As good of friends as they are, their differences run deep. The son of mega-producer Marc Platt (Wicked, If/Then), Platt comes from a hugely musical family. “I can’t really remember a time before musical theater was talked about every day,” says Platt, who briefly joined the national tour of Caroline, or Change at just 11. Rouleau had the opposite experience, growing up in a family of non-singing athletes (that rare breed) before finding footing as a musical theater student at NYU. “My parents were really supportive but they didn’t know the first thing about theater. They had no idea what they were getting themselves into,” says Rouleau, whose post-graduate bookings would include a national tour of Legally Blonde and a stint as Woody in Toy Story: The Musical on Disney Cruise Lines.
Their differences also stretch into their approach to the show. Platt gets into full mic and make-up almost 90 minutes before the show; Rouleau puts on his costume with five minutes to curtain. Rouleau warms up with rigorous technical vocal drills; Platt belts The Last Five Years. “The walls are thin, and I’ll just hear Ben belting for Jesus,” laughs Rouleau. “We’re completely the opposite.”
They’re both flattered by the esteem that comes part and parcel with the show’s acclaim. Fans swarm the stage door daily, handing them letters and gifts and personalized Build-a-Bears (“Mine has a lightsaber that lights up!” Platt gushes). They’ve even experienced the rare encounter that happens with Mormon — the infamous Religious Epiphany. “We had this one girl in Chicago who was a practicing Mormon who, throughout the show, decided that she no longer wanted to practice the faith and had the breakdown at the stage door,” recalls Rouleau. “That was probably the heaviest experience we’ve had.”
But there’s a grueling side to the adoration. Mormon may be one of the most coveted jobs on Broadway, but it’s also perhaps the one with the most hype — and with great hype comes even greater pressure to impress ticket-buyers who arrive at the theatre with certain expectations.
“When it’s a matinee and it’s cold outside and no one is responding, sometimes I’ll feel myself pushing harder to try to get a response, and that really only sends them further away,” says Platt. “You just have to sit back and trust the narrative, and give them just as good a show as every other show you’re going to do that week.”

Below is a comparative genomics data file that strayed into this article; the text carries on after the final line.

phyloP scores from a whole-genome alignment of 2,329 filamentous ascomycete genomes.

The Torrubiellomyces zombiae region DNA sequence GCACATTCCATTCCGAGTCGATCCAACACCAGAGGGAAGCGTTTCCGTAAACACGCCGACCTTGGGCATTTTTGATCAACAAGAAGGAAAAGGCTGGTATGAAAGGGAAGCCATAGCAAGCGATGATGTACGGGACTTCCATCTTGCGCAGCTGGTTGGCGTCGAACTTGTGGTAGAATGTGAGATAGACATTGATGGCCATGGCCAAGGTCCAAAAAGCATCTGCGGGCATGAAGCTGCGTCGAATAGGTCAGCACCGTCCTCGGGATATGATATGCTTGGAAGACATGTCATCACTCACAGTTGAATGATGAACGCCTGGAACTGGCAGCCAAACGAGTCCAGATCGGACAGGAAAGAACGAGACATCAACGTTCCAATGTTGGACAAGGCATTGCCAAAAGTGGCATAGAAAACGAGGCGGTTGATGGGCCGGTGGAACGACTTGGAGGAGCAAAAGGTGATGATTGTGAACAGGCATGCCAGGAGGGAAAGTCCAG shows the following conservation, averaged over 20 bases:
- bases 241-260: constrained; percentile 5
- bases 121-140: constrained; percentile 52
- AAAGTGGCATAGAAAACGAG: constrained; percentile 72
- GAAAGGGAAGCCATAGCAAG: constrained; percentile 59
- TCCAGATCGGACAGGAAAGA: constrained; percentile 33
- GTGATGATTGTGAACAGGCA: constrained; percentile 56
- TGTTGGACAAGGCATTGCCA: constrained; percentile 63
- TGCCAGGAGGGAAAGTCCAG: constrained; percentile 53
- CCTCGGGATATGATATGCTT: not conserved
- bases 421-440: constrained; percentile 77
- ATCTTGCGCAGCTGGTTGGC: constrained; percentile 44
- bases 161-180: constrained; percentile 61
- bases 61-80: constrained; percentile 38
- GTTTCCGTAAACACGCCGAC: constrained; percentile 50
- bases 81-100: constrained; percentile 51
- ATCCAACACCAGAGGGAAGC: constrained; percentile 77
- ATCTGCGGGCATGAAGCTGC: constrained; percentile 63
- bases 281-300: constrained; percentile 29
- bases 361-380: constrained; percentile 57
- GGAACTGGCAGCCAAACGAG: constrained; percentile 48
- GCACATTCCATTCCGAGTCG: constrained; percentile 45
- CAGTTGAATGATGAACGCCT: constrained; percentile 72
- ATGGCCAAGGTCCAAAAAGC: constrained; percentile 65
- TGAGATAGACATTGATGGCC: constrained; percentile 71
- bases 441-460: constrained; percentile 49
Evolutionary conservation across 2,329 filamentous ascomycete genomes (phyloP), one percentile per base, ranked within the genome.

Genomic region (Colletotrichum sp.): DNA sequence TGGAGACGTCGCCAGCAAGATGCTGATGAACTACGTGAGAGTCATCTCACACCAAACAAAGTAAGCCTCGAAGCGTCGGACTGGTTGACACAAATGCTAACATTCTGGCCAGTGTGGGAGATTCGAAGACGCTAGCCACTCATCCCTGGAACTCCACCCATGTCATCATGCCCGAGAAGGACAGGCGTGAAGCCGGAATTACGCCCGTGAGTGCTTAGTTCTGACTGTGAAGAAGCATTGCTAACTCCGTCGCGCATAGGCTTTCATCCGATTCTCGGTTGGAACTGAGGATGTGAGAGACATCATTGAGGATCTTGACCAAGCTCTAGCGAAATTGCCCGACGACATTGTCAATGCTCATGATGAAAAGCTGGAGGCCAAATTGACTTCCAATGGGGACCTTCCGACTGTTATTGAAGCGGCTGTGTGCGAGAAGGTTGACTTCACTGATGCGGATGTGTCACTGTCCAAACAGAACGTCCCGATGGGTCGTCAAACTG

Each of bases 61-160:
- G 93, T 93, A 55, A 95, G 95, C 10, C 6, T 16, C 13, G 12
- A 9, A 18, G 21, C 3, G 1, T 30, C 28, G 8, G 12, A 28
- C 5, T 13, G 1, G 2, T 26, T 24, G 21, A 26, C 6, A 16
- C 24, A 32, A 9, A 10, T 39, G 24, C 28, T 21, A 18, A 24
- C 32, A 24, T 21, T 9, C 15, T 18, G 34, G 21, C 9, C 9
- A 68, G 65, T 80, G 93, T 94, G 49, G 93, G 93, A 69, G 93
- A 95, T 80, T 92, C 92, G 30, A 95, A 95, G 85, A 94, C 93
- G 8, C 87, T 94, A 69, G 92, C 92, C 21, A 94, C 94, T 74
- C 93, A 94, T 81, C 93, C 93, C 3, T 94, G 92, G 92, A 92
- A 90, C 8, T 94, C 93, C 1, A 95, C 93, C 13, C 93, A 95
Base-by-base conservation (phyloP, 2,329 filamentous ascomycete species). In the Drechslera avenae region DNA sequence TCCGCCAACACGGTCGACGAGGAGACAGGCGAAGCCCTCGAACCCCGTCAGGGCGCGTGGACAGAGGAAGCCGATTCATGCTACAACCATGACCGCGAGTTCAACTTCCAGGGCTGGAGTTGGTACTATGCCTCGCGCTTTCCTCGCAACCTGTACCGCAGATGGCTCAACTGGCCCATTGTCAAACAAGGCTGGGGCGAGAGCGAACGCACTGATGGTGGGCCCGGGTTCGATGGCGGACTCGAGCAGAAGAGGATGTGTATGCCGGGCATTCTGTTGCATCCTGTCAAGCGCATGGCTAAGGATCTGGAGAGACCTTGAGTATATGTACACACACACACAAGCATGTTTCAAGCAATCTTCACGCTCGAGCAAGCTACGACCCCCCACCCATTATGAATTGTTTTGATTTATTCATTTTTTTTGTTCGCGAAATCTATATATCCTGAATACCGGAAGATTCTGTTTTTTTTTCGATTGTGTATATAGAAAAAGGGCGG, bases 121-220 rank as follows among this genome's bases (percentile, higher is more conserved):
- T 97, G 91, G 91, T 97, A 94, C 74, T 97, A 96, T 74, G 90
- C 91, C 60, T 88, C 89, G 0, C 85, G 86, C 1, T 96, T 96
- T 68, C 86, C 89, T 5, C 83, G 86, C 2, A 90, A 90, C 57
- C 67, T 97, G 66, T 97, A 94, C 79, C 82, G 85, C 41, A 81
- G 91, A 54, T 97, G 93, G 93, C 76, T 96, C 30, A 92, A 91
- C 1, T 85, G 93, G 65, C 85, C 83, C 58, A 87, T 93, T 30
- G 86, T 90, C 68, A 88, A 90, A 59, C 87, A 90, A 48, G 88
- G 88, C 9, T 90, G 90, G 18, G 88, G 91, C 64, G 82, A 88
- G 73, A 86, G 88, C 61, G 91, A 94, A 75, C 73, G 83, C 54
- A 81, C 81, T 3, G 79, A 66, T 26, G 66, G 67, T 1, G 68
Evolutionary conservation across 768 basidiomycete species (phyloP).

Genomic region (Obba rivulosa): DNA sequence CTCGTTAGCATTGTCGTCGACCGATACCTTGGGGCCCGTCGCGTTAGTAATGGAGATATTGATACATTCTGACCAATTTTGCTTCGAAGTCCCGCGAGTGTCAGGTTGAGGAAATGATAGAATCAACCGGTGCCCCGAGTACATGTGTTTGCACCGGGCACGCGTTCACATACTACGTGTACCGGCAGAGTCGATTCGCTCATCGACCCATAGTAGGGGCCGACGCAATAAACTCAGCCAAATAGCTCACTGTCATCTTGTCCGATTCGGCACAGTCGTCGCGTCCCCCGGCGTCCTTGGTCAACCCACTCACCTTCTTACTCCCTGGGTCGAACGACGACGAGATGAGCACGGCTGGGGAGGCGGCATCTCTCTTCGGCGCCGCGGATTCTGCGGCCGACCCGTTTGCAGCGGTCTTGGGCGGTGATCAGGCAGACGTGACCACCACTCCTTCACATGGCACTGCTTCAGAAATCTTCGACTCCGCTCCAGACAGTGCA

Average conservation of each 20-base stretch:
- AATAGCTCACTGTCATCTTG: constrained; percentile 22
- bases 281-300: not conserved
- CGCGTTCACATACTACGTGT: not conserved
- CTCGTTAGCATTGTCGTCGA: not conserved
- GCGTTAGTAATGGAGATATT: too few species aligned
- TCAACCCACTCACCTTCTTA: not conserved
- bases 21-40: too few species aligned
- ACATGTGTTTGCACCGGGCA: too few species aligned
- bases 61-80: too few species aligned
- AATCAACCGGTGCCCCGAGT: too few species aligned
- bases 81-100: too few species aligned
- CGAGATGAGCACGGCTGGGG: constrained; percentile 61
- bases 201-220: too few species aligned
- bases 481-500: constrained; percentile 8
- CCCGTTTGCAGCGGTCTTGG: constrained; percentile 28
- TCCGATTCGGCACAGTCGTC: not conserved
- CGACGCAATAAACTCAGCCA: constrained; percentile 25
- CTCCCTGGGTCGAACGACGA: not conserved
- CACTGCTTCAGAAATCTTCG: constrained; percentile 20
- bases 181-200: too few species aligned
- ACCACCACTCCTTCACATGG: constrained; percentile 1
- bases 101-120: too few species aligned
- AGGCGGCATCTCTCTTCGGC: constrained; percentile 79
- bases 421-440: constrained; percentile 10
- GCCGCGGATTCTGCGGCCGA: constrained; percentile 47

The Broadway production hasn’t fallen below 100 percent house capacity (standing room is alive and well at the Eugene O’Neill) since it opened in March 2011. The show attracts almost 9,000 theatergoers each week, grossing an average $1.5 million per eight-performance week. Expectations are high, especially as the show continues to sell out its tour and just took home four Olivier Awards for the West End production.
“Especially in year three, everyone knows what they’re getting themselves into,” adds Rouleau. “There’s a lot less shock value, so people sometimes sit back like, ‘All right, show us what you got.’ And especially with a new group and not a lot of the original cast anymore, you almost have to work that much harder to hook people in.”
That’s why Platt and Rouleau are taking this whole thing in stride, not letting the pressure get to them and instead basking in the knowledge that each one is undertaking this adventurous Mormon mission with a best friend at his side. There’s a camaraderie between them that makes it easy to spend seven days a week with each other, whether they’re singing for 1,000 people or giggling alone in their dressing room watching YouTube videos.
“I just feel like it’s so often you get co-stars where there’s so much drama, and we were so afraid that was going to happen,” says Platt. “But for Nic and I, it’s been the total opposite, right from the start. We have no drama.”
Never has a lack of drama been so welcome in the theater.